District 6 (teal): Open Seat
2008: 60-39 Obama
This district is the one open seat in this map. It contains most of Carroll County, including the Comically Dedicated Racists there, and then goes down to Howard to take in a small section of Columbia as well as the Laurel/North Laurel area. The district also includes a large, strongly conservative area of Anne Arundel County as well as some mostly-black inner areas of Prince George’s County. The district is 53% white, 29% black, and 11% Hispanic. Since this district is effectively a pinwheel centered in Laurel, going out in three directions, it would make sense for the Representative of this district to be from Laurel. Any Laurel-based Democratic state legislator would easily win this district. SAFE D.

District 7 (gray): Elijah Cummings (D-Baltimore)
2008: 66-33 Obama
This district is the second black-majority district on the map, and the one in the Baltimore area. It takes in almost the entire west side of Baltimore, as well as the heavily-black western suburbs in Baltimore County. It also includes the strongly-conservative northern areas of Baltimore and Harford Counties, as well as a small Republican portion of Anne Arundel. This district is 44% white and 50.1% black, and Cummings would be completely safe here. SAFE D.

District 8 (slate blue): John Sarbanes (D-Towson)
2008: 59-40 Obama
This district takes in an interesting array of areas near Baltimore. It includes Towson, Essex, and Dundalk in Baltimore County, and then the south side of Baltimore City. It then takes in a Democratic-leaning portion of Anne Arundel, and then goes into Howard, where it takes in Ellicott City and the rest of Columbia. This district is 66% white and 20% black, and John Sarbanes would be very safe here.

So there you go. An 8-0 map of Maryland that all Democrats should be happy with. And while the lines may be messy in places, it’s much neater than the current map. If O’Malley & Co. do a mid-decade redistricting of Maryland, I think this is the map they should use.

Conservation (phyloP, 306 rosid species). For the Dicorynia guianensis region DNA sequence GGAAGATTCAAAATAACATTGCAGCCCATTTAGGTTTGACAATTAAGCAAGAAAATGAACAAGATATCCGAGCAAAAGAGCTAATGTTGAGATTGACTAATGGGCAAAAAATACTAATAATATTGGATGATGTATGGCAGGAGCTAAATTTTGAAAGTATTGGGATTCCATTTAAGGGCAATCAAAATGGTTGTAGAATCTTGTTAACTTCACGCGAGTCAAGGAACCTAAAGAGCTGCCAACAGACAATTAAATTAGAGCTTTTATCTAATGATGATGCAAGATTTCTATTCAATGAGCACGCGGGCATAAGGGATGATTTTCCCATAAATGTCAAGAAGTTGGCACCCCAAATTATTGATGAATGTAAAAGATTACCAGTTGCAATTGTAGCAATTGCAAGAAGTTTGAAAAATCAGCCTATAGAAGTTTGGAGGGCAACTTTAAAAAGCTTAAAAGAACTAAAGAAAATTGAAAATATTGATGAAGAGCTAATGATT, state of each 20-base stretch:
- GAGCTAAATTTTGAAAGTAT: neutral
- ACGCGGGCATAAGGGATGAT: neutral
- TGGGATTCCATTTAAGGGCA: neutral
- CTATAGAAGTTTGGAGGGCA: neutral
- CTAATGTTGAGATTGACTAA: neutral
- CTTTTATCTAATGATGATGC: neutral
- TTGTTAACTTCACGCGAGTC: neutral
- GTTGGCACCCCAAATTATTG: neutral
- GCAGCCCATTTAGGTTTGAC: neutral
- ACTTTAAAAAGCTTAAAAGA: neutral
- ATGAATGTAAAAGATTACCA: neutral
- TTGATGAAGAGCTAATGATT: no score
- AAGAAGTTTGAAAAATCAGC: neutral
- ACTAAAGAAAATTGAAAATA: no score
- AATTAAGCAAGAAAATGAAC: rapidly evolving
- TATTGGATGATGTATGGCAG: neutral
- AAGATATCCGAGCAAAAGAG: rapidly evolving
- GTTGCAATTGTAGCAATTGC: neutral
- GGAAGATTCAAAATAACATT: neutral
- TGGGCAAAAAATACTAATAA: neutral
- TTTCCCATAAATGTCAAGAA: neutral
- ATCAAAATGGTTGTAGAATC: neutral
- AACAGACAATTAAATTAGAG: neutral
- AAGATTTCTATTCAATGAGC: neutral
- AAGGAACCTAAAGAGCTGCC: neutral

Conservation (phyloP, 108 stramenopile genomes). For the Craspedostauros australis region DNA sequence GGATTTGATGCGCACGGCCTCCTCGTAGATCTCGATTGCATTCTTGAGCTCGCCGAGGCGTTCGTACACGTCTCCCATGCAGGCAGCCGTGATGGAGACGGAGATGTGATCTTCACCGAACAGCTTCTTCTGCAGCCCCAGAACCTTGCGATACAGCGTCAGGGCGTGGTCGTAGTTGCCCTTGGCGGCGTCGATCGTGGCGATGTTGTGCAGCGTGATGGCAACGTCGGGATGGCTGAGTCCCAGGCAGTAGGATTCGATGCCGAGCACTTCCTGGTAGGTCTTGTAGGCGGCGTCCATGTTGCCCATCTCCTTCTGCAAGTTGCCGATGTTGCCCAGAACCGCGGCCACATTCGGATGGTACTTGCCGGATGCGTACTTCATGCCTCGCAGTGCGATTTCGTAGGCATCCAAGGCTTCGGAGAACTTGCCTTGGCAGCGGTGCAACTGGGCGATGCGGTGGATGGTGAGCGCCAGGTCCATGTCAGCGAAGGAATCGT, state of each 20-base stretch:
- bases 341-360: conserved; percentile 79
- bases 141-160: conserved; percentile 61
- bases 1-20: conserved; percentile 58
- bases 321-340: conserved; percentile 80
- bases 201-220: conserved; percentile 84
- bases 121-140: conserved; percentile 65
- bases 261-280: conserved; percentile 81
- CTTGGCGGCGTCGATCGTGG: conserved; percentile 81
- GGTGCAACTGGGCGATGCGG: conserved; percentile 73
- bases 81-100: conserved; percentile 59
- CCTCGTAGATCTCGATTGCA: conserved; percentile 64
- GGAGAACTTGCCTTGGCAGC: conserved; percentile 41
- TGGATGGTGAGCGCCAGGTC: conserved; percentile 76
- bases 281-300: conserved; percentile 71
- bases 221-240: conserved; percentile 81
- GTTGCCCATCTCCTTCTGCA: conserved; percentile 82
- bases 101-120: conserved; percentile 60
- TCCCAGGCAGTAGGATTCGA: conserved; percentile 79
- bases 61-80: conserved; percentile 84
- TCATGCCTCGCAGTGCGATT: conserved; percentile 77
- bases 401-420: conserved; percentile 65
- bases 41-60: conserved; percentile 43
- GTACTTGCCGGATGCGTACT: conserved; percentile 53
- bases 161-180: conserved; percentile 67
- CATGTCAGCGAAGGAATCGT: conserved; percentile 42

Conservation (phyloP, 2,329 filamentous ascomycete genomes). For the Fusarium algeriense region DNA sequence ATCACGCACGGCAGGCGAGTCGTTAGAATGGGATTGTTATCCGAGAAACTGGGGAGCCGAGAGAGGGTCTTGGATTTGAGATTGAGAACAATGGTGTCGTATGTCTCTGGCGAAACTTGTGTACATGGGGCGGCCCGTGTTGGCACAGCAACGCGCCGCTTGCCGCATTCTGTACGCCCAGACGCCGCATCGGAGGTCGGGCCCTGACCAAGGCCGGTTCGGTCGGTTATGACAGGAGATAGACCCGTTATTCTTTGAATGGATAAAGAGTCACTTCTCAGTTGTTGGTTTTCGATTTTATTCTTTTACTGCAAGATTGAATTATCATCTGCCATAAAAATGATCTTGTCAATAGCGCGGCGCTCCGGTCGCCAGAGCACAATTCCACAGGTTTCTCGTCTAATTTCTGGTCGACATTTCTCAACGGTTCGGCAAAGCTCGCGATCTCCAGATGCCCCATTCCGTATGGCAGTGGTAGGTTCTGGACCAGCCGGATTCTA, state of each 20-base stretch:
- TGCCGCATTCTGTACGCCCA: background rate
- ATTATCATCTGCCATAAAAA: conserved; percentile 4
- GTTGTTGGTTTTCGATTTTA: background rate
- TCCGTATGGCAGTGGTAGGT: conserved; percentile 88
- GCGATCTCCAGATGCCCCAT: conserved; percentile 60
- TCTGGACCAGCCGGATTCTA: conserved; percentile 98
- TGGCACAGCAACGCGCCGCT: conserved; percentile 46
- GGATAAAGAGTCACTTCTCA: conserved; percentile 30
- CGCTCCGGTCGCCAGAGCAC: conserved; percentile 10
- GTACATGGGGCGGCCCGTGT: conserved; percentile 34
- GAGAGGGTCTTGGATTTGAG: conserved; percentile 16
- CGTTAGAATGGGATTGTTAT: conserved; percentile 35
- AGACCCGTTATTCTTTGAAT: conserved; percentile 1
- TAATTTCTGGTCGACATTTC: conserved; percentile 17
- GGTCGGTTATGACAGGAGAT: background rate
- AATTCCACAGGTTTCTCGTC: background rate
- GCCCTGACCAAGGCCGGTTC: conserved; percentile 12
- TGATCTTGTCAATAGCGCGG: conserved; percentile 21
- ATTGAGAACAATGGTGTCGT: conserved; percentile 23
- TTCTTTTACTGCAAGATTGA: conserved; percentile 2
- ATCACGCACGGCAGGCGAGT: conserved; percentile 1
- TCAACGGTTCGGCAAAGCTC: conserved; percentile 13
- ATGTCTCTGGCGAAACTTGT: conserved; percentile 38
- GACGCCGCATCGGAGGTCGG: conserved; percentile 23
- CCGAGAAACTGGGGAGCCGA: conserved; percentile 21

P.S. Notice how I don't even mention Andy Harris in the descriptions above. This is because he is so screwed under this map that he wouldn't even win 40% in any of the districts. Bye bye Andy!

Comments, questions, ideas, and suggestions are all welcome.

Poll

Which state should I redistrict next?

18%10 votes
9%5 votes
7%4 votes
20%11 votes
14%8 votes
7%4 votes
14%8 votes
3%2 votes
0%0 votes
3%2 votes

| 54 votes | Vote | Results

EMAIL TO A FRIEND X
Your Email has been sent.
You must add at least one tag to this diary before publishing it.

Add keywords that describe this diary. Separate multiple keywords with commas.
Tagging tips - Search For Tags - Browse For Tags

?

More Tagging tips:

A tag is a way to search for this diary. If someone is searching for "Barack Obama," is this a diary they'd be trying to find?

Use a person's full name, without any title. Senator Obama may become President Obama, and Michelle Obama might run for office.

If your diary covers an election or elected official, use election tags, which are generally the state abbreviation followed by the office. CA-01 is the first district House seat. CA-Sen covers both senate races. NY-GOV covers the New York governor's race.

Tags do not compound: that is, "education reform" is a completely different tag from "education". A tag like "reform" alone is probably not meaningful.

Consider if one or more of these tags fits your diary: Civil Rights, Community, Congress, Culture, Economy, Education, Elections, Energy, Environment, Health Care, International, Labor, Law, Media, Meta, National Security, Science, Transportation, or White House. If your diary is specific to a state, consider adding the state (California, Texas, etc). Keep in mind, though, that there are many wonderful and important diaries that don't fit in any of these tags. Don't worry if yours doesn't.

You can add a private note to this diary when hotlisting it:
Are you sure you want to remove this diary from your hotlist?
Are you sure you want to remove your recommendation? You can only recommend a diary once, so you will not be able to re-recommend it afterwards.
Rescue this diary, and add a note:
Are you sure you want to remove this diary from Rescue?
Choose where to republish this diary. The diary will be added to the queue for that group. Publish it from the queue to make it appear.

You must be a member of a group to use this feature.

Add a quick update to your diary without changing the diary itself:
Are you sure you want to remove this diary?
(The diary will be removed from the site and returned to your drafts for further editing.)
(The diary will be removed.)
Are you sure you want to save these changes to the published diary?

Comment Preferences

Subscribe or Donate to support Daily Kos.

Click here for the mobile view of the site